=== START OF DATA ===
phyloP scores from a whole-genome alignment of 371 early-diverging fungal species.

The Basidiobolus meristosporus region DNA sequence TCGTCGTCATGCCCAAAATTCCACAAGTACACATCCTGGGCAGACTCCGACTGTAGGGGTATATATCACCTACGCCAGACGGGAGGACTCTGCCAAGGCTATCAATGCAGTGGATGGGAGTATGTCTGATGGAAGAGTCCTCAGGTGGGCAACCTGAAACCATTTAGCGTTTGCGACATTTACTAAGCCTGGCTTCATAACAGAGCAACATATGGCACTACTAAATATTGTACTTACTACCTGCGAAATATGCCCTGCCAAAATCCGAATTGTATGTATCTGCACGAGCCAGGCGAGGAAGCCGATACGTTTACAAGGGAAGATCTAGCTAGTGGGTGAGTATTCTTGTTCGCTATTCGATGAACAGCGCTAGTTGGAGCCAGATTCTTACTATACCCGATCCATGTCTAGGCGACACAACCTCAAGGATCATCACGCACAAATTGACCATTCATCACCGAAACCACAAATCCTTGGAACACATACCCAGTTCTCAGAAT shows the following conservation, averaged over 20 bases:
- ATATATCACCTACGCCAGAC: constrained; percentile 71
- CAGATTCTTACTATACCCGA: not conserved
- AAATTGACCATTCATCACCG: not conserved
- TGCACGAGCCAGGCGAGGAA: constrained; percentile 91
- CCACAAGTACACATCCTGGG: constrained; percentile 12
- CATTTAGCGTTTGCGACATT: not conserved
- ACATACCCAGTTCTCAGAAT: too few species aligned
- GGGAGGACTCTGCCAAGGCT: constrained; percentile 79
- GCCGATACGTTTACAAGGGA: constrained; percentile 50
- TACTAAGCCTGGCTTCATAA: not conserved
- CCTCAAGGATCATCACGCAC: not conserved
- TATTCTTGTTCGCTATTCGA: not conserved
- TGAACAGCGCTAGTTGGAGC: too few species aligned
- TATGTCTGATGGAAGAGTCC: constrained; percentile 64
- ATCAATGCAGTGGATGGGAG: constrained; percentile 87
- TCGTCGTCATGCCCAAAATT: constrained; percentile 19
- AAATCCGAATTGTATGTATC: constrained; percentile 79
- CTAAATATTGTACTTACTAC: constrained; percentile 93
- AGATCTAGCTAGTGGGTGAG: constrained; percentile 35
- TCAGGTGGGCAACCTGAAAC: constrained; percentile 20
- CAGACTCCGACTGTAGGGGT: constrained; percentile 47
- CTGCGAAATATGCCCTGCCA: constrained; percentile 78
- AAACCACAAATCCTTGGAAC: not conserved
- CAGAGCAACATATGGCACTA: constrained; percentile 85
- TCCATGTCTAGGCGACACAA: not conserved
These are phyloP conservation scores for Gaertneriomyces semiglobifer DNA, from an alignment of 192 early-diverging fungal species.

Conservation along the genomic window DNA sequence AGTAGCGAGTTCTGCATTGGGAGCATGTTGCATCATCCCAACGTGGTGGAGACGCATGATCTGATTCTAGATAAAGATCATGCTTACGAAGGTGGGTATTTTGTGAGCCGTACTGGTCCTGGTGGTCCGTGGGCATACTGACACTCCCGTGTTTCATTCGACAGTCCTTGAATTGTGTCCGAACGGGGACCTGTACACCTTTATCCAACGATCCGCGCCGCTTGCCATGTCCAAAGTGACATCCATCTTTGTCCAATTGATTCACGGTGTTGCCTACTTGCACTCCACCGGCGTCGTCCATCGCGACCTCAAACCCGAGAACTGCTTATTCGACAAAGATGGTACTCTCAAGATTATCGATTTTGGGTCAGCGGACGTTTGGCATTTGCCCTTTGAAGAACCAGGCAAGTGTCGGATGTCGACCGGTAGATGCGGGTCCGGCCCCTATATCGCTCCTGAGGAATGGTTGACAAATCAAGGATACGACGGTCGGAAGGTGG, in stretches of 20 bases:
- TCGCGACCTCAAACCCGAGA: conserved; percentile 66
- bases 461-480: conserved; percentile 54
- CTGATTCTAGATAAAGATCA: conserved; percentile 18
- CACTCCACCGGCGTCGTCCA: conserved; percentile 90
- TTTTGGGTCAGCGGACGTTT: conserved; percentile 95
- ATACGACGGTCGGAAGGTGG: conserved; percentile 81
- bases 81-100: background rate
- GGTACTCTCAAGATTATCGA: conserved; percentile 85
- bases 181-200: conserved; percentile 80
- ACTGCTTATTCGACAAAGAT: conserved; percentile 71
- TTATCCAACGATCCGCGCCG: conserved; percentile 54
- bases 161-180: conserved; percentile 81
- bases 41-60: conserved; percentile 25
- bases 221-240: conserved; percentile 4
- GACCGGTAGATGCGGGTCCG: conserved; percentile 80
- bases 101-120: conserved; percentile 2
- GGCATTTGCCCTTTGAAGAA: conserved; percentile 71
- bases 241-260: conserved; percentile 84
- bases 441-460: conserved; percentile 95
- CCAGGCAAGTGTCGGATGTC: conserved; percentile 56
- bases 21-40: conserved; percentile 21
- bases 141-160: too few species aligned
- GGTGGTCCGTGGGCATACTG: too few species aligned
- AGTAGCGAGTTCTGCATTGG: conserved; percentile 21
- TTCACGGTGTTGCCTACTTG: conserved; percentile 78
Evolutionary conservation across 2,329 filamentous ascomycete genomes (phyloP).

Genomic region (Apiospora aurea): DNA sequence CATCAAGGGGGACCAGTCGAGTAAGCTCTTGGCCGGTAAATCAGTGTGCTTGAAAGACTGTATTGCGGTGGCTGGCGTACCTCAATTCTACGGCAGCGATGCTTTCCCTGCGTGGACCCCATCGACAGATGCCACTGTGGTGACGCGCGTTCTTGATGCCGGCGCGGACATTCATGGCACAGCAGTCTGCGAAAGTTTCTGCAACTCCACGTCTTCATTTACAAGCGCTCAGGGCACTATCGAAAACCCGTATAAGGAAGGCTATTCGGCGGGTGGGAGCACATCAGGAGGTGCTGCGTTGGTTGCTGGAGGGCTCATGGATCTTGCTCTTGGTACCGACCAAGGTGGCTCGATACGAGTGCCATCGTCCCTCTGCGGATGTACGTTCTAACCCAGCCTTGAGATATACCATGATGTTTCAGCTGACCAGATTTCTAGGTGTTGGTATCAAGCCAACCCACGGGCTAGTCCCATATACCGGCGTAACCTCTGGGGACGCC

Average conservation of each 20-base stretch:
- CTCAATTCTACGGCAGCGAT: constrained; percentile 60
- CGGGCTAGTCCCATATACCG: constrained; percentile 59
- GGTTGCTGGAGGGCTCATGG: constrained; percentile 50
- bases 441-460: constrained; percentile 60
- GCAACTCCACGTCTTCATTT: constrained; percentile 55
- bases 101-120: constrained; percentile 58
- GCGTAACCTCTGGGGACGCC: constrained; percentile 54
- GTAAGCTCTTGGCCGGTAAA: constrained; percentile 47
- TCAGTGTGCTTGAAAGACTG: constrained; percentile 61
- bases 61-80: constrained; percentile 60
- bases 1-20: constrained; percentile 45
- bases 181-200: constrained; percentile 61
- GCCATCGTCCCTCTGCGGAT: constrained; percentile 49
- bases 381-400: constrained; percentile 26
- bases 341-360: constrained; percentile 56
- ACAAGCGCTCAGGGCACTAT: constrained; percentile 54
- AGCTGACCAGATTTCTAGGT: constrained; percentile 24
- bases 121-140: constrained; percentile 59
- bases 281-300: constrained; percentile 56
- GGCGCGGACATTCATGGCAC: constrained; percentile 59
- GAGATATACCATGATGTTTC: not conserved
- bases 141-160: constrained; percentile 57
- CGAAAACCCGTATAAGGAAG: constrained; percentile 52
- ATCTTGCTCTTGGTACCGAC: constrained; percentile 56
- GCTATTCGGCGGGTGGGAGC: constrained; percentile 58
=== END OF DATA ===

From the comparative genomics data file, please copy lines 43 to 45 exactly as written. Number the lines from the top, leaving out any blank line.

- bases 221-240: conserved; percentile 4
- GACCGGTAGATGCGGGTCCG: conserved; percentile 80
- bases 101-120: conserved; percentile 2